Kurt closed his eyes and massaged his temples, certainly in thought. Rachel stared wide-eyed and slightly slack-jawed, then brightened and said, “That does sound like Coach Sylvester!”

“Mm-hm,” Kurt agreed, lips tight.

“Well, you think about what an important role she’s played in your lives, and how richly deserving of your respect she is, and give her words the consideration they deserve.” Terri looked fondly down at them, then removed her glasses. “All right, I’m going to put these things away. Kurt, why don’t you take your book and go to your room; Rachel, you may go to your room as well and wait for me to come in with the carpet cleaner. I believe you have a mess to tidy up!”

“Oh,” Rachel said, shoulders slumping.

“What?” Kurt asked, taking his sweet time about collecting the first volume of the horrible collection. Terri scooped the others up and took the whiteboard in hand. She really had to remember to make helpful diagrams next time.

“I was sick earlier,” Rachel began to explain; Terri left them to it, escaping to her room and locking the door behind her. She’d have to be very careful neither of them ever slipped in here with her; it was a bastion of everything impossible to child-proof but necessary to have one hand – cleaning chemicals, makeup, knives, a phone, a toolset, the paintings she hoped to hang on the wall once she could be sure neither of her darlings would tear it off and use it as a blunt instrument, her sewing and crafting supplies…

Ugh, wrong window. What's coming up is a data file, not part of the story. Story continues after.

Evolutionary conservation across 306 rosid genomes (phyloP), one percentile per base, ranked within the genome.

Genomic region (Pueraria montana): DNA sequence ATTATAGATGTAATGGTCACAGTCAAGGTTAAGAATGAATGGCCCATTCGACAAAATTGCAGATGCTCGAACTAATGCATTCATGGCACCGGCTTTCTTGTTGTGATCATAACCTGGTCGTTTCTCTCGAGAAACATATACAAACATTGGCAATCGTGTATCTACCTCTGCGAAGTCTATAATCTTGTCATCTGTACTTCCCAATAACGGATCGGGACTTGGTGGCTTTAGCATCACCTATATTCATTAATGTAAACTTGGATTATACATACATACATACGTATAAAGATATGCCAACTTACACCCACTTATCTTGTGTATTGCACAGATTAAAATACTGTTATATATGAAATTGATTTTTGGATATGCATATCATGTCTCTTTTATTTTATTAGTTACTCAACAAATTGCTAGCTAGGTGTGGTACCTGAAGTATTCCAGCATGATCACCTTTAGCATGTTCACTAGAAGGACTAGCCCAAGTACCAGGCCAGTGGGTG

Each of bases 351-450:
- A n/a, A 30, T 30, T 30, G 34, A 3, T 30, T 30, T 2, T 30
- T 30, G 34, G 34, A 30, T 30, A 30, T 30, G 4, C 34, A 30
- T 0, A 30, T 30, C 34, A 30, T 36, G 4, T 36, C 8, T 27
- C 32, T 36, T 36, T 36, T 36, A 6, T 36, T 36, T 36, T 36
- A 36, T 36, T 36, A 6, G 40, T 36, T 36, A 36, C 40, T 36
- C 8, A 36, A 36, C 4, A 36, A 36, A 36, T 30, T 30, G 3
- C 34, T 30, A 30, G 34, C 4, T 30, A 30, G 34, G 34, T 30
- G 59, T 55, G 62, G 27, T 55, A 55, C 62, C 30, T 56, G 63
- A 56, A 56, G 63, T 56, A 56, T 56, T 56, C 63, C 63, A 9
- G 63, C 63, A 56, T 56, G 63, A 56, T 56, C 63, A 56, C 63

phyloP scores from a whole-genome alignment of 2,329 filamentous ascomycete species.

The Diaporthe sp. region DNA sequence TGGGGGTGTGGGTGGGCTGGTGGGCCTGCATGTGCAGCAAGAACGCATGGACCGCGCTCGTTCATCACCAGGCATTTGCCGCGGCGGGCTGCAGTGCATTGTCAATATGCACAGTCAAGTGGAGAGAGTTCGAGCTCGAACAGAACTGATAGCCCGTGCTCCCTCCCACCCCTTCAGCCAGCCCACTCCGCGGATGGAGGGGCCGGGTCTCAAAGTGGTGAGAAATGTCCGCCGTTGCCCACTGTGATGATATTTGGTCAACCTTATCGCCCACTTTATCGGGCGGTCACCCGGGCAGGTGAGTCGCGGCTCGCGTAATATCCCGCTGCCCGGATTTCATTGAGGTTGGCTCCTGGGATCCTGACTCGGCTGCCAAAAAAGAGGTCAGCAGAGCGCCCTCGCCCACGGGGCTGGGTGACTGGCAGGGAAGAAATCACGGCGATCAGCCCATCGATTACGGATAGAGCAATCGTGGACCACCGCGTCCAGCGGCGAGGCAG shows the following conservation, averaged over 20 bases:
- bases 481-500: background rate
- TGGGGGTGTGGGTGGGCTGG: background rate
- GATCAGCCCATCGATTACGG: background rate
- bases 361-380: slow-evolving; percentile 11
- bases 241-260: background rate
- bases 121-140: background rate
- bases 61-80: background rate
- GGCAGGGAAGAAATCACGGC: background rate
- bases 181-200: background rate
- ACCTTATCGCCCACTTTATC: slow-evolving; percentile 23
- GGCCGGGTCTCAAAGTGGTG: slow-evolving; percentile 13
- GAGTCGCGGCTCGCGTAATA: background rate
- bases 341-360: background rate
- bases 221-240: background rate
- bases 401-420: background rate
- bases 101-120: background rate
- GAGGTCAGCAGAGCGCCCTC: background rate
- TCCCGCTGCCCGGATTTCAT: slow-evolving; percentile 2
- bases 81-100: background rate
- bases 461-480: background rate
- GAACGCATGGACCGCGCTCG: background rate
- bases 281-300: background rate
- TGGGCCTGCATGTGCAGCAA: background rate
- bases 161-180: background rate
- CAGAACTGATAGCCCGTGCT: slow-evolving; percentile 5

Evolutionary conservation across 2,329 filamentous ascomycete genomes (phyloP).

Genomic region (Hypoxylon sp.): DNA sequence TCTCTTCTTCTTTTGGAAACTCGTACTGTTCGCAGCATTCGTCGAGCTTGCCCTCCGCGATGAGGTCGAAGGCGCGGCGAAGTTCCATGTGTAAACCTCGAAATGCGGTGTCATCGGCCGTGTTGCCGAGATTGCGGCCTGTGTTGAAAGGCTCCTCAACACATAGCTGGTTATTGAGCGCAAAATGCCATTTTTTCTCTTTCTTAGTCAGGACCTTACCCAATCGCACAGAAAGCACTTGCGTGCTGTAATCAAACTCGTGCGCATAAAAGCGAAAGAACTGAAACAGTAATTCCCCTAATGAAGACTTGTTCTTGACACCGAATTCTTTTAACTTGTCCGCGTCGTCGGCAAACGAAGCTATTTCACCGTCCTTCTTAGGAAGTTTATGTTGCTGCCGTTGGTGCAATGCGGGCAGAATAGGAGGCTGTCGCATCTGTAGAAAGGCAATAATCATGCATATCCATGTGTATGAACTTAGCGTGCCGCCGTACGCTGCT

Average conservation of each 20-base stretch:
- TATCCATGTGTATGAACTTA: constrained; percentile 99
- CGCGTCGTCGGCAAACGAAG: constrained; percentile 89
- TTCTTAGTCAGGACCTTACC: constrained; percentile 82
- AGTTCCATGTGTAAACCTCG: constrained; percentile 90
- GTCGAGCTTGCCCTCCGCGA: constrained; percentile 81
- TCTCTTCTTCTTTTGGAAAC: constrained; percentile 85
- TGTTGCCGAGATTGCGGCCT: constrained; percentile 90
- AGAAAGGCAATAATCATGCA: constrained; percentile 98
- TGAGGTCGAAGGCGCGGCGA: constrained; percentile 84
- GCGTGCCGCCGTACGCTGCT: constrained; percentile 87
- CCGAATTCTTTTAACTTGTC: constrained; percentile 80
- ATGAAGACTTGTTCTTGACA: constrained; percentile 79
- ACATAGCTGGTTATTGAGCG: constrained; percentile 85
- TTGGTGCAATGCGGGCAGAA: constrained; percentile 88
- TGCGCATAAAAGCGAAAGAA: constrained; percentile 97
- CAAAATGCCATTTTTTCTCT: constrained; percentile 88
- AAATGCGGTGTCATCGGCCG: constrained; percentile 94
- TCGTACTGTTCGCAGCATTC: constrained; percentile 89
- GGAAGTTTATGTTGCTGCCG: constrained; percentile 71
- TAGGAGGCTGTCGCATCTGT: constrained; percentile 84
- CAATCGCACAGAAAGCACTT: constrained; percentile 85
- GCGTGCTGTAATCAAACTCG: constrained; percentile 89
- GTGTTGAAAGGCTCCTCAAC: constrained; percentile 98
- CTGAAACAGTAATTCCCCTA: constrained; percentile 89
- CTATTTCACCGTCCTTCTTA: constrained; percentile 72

She set Kurt’s books back in their place on her dresser, between a Tupperware container of knives and a basket full of scissors, needles, a glue gun, and a tool for cutting perfect circles during scrapbooking.

She hesitated, looking up into the mirror above the dresser. The room reflected behind her looked more like a garage sale than a bedroom. She was hundreds of miles from home, and all alone with –